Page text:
14 Responses to “Why we build our surface models from scratch”
  1. Frank Jarratt says:

    Welcome back.

  2. Rex says:

    Hi Sky
    Good to see you back up on line, I have a lot of experience with high end scanning packages and I agree with you, Rhino, Rhino Reverse and T splines are fantastic your T spline Utube are awesome.

    • Thanks Rex! I’m going to be doing a bunch of posts on Autodesk Shape (formerly VSR Shape). Have you played with it? They do a very bad job of showing people that it’s an insanely powerful RE tool. Check it out if you haven’t, just realize that the power of the tool is not at all apparent at first! -Sky

  3. Welcome back Sky. Glad you’re back! Can you tell us what CFD package would be next in this workflow? Thanks.

  4. Great article and good to hear from you again Sky. I wonder how long it will be until Autodesk buys Rhino as they seem to have bought up just about everything else in the last few years.

  5. Sky, welcome back! Glad to see you’re OK and back at it. I always enjoy your posts.

    Question. On the first model there appears to be a fairly smooth transition between the body and the windshield. On the second its a sharp crease. It’s also showing also showing facets with 3, 4 and 5 sides. Does Rhino allow all of them or is it two models adjacent to each other?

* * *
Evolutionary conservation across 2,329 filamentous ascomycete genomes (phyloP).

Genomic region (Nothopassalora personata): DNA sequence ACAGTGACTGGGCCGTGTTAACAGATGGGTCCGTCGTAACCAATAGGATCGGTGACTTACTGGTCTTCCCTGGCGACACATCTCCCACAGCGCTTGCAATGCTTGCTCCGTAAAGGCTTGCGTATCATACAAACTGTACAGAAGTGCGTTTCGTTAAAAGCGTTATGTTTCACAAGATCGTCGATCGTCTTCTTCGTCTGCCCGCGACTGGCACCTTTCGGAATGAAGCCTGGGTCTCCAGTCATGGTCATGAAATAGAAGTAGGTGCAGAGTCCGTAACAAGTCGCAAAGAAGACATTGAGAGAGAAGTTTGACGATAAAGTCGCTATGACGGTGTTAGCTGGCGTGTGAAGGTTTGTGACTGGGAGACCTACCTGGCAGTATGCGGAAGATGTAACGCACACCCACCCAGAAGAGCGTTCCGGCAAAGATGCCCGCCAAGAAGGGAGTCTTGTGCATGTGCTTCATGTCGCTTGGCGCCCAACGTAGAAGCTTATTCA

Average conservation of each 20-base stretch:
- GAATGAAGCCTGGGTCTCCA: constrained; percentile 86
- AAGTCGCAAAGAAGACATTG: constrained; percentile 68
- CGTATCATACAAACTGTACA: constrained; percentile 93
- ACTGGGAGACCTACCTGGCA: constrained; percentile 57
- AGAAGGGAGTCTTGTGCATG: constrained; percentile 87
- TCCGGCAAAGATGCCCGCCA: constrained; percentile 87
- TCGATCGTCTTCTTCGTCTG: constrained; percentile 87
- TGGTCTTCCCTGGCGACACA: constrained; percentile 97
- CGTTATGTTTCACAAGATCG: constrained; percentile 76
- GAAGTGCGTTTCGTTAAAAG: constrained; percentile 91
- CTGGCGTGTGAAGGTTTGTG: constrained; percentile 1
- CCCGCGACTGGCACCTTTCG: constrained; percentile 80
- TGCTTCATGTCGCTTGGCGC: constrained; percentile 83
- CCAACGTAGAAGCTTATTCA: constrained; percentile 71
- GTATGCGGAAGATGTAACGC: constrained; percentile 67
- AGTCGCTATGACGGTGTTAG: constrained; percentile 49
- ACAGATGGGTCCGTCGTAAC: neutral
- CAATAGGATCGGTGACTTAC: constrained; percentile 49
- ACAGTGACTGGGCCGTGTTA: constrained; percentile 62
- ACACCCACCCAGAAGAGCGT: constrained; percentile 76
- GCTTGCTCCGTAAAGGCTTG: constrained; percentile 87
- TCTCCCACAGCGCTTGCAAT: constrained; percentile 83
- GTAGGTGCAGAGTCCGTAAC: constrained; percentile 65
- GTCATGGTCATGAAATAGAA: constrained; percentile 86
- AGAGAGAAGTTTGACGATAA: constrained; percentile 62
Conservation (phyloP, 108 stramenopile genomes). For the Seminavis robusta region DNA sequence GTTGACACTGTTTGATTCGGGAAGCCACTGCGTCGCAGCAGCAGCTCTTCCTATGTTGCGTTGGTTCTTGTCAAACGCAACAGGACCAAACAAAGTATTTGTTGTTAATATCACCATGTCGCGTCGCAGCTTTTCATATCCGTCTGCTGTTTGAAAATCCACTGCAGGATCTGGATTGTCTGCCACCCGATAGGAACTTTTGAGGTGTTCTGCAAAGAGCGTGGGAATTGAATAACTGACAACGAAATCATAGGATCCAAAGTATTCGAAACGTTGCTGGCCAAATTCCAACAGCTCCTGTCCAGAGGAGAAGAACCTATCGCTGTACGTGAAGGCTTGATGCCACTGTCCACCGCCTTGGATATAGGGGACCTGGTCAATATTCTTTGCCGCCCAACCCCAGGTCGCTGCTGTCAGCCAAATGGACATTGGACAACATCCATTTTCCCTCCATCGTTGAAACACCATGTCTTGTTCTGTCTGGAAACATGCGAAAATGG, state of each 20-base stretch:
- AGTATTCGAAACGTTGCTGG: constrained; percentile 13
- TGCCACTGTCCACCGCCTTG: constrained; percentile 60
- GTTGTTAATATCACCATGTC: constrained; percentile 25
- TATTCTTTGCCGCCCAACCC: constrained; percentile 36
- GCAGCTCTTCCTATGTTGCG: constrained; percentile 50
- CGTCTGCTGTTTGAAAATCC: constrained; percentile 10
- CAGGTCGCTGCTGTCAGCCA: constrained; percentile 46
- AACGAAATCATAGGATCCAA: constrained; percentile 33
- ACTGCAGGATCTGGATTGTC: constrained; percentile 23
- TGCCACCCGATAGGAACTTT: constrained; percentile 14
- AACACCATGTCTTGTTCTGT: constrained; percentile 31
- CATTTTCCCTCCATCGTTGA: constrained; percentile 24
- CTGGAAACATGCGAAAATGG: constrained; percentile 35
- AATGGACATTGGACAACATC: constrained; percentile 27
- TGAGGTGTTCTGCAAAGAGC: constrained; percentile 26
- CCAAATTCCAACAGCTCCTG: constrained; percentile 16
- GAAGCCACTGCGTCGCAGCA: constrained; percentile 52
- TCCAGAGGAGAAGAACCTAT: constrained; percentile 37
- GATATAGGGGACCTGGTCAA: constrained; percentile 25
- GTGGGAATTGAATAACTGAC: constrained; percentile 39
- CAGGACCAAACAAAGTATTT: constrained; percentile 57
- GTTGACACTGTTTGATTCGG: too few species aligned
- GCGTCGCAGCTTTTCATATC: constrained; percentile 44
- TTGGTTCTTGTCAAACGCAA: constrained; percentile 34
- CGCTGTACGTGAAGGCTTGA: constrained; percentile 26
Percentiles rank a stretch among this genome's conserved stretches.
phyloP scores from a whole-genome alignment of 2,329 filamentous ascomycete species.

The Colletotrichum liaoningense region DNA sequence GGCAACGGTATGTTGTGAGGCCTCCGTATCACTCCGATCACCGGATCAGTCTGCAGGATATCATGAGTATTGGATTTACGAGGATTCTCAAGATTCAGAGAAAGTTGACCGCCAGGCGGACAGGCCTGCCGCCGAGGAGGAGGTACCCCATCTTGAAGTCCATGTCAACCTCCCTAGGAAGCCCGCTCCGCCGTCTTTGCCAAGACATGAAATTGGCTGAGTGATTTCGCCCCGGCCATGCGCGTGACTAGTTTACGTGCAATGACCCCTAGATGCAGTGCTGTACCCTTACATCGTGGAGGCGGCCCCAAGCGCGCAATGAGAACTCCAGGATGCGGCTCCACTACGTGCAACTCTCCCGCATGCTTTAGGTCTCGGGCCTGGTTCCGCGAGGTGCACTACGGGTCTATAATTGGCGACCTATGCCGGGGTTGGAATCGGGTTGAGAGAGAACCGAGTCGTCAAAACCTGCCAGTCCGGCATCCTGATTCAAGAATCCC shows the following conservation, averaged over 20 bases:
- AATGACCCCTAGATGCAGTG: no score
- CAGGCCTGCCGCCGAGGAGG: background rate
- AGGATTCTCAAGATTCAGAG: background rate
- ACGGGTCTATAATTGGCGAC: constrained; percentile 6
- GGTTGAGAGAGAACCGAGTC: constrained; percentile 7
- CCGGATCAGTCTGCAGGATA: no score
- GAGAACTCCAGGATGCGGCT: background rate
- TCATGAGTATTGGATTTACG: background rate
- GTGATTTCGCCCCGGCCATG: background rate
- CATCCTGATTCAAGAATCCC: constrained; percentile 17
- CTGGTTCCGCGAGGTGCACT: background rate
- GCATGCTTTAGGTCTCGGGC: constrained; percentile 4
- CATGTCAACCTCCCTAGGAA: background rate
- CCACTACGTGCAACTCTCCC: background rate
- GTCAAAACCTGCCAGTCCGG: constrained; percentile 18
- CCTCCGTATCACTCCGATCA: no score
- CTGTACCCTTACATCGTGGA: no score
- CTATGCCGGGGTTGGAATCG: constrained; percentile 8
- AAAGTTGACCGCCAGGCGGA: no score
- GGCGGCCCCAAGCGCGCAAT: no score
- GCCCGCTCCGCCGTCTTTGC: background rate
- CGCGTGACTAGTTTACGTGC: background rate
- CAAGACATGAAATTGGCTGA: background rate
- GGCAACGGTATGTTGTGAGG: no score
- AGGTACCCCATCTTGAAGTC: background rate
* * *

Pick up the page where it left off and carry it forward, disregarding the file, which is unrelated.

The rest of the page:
• Thanks Billy! The actual aircraft has a pretty sharp break between the nose and windshield, as you can see from the laser scanned data. As for it being “fairly smooth” – I assure you if you looked at it up close it looks more like oatmeal. As for surfaces with 3 or 5 sides – ALL NURBS surfaces are “quad” in that they must follow a rectangular layout. Yes, you can force a rectangle into a triangle, but that’s where bad things start to happen. If you look closely at the isocurves of the bad model, you’ll see they are actually still all quad, but they have more than four surfaces meeting at one point in some instances. The overall point here is that the surface “layout” (where the surfaces are broken up, and how the points are aligned) is completely non-sensical, and leads to unusable models. This is but one example of this type of problem – one that I got permission to show, but I can tell you I’ve seen variations on this over and over and over….

    • One more point to make – if the client wanted to have a blend between the nose and the windshield, adding it to our model would be easy. On the other model, the blends are sort of “baked in” to the surfaces themselves – there is no way to take that model and tweak the transition between the nose and windshield. That’s another issue we see with models like this – by making the models from so many surfaces, doing any sort of editing to the surface is either impractical or impossible.

  6. Rex La Rance says:

    Hi Sky
    I have been checking out SHAPE you’re are so right it is a very cool RE Tool I thought T Splines had some power full features.
    I would like to contact you out side of this forum by email is that ok!
    If so you have my email flick me a line.